1 Oct 2017. We need all anglers, individuals and organizations concerned about the health of the bay to send comments to ASMFC regarding menhaden now. ASMFC is about to approve Amendment 3 which will change the way menhaden is managed. The future of “the most important fish in the sea” is at stake! The Atlantic States Marine Fisheries Commission (ASMFC) is now accepting comments on proposed changes to its menhaden management plan changes that could determine whether this vital fish thrives or struggles in the future.
Menhaden a small, silvery, nutrient-rich fish is a vital link in the Chesapeake Bay’s food web. Often called the “most important fish in the sea,” menhaden serve as an important food source for striped bass, birds, and marine mammals. But the Chesapeake Bay has not been seeing the number of young menhaden it did historically, raising concerns for scientists, anglers, and anyone who cares about the health of the Bay.
As ASMFC considers revisions to its fishery management plan, it is essential that menhaden’s vital ecological role be a top priority. Send a message to ASMFC right now before the October 24 deadline. Tell them you want a strong, ecosystem-based management plan for “the most important fish in the sea.”
Now is the moment to implement ecological management for menhaden. We’re advocating management to:
- Ensure menhaden are managed for their important role as a forage fish in the ecosystem ensuring that enough fish are left in the water to support their many predators.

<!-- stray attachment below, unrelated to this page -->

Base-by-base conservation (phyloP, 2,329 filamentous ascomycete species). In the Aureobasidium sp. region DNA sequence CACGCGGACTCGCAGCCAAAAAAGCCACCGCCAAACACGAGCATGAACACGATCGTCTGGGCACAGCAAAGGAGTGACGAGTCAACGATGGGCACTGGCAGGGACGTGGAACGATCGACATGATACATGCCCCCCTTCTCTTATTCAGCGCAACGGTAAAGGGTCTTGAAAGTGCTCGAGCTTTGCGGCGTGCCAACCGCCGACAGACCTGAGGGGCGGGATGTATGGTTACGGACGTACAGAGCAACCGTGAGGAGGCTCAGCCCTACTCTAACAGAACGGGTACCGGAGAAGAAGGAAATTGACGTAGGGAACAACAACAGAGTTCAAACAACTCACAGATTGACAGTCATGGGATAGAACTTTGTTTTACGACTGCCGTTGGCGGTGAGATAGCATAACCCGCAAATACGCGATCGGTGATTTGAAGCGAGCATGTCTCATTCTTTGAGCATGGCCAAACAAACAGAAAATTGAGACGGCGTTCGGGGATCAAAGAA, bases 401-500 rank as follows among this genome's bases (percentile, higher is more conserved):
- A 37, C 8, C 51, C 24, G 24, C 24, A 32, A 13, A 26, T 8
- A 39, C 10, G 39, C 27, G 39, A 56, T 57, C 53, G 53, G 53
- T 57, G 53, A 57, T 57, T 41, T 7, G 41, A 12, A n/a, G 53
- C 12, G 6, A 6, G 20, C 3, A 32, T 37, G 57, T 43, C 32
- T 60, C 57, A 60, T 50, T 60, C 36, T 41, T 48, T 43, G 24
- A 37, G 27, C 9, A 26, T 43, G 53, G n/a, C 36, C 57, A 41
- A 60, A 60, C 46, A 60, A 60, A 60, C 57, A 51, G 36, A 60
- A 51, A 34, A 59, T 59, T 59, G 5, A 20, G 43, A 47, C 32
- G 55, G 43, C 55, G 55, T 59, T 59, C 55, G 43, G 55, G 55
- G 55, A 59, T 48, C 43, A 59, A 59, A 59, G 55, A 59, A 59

- Guarantee unused quota in menhaden harvests are not carried over into the next year’s harvest.
- Ensure all the menhaden is included in the coast wide Total Allowable Catch (TAC).
- Reduce the current cap on reduction harvest in Chesapeake Bay to address ongoing concerns about low menhaden abundance.
Thank you VSSA members for sending emails to ASMFC regarding Amendment 3. We had almost 200 emails sent.
September 17, 2017. Suggested Talking Points on Amendment 3 for Atlantic Menhaden. There is a series of public hearings on menhaden being held by the Atlantic States Marine Fisheries Commission (ASMFC). We need as many anglers and conservation minded individuals to show up at one of the Virginia public hearings and sound off. We believe ASMFC will do like last year and take input issue by issue so our recommended talking points are organized in that manner. We have done our best to figure out what will be in the best interest of the recreational angling community so we suggest using our talking points at the public hearings. Feel free to download and read the entire Amendment and formulate your own comments if desired.
Suggest you print these talking points and attend the meeting closest to your location. We have until October 20th, 2017 to get in our written comments so we will send that out later. The Public hearings are as follows:
Potomac River Fisheries Commission September 19, 2017; 6PM Carpenter Building 222 Taylor Street Colonial Beach, VA
Virginia Marine Resources Commission September 20, 2017; 6 PM Northumberland High School 201 Academic Lane Heathsville, VA
Virginia Marine Resources Commission September 21, 2017; 6PM 2600 Washington Avenue, 4th Floor Newport News, VA
We will keep you abreast of this amendment on this VSSA page. Suggest you bookmark this to keep abreast. Thanks for your continued support.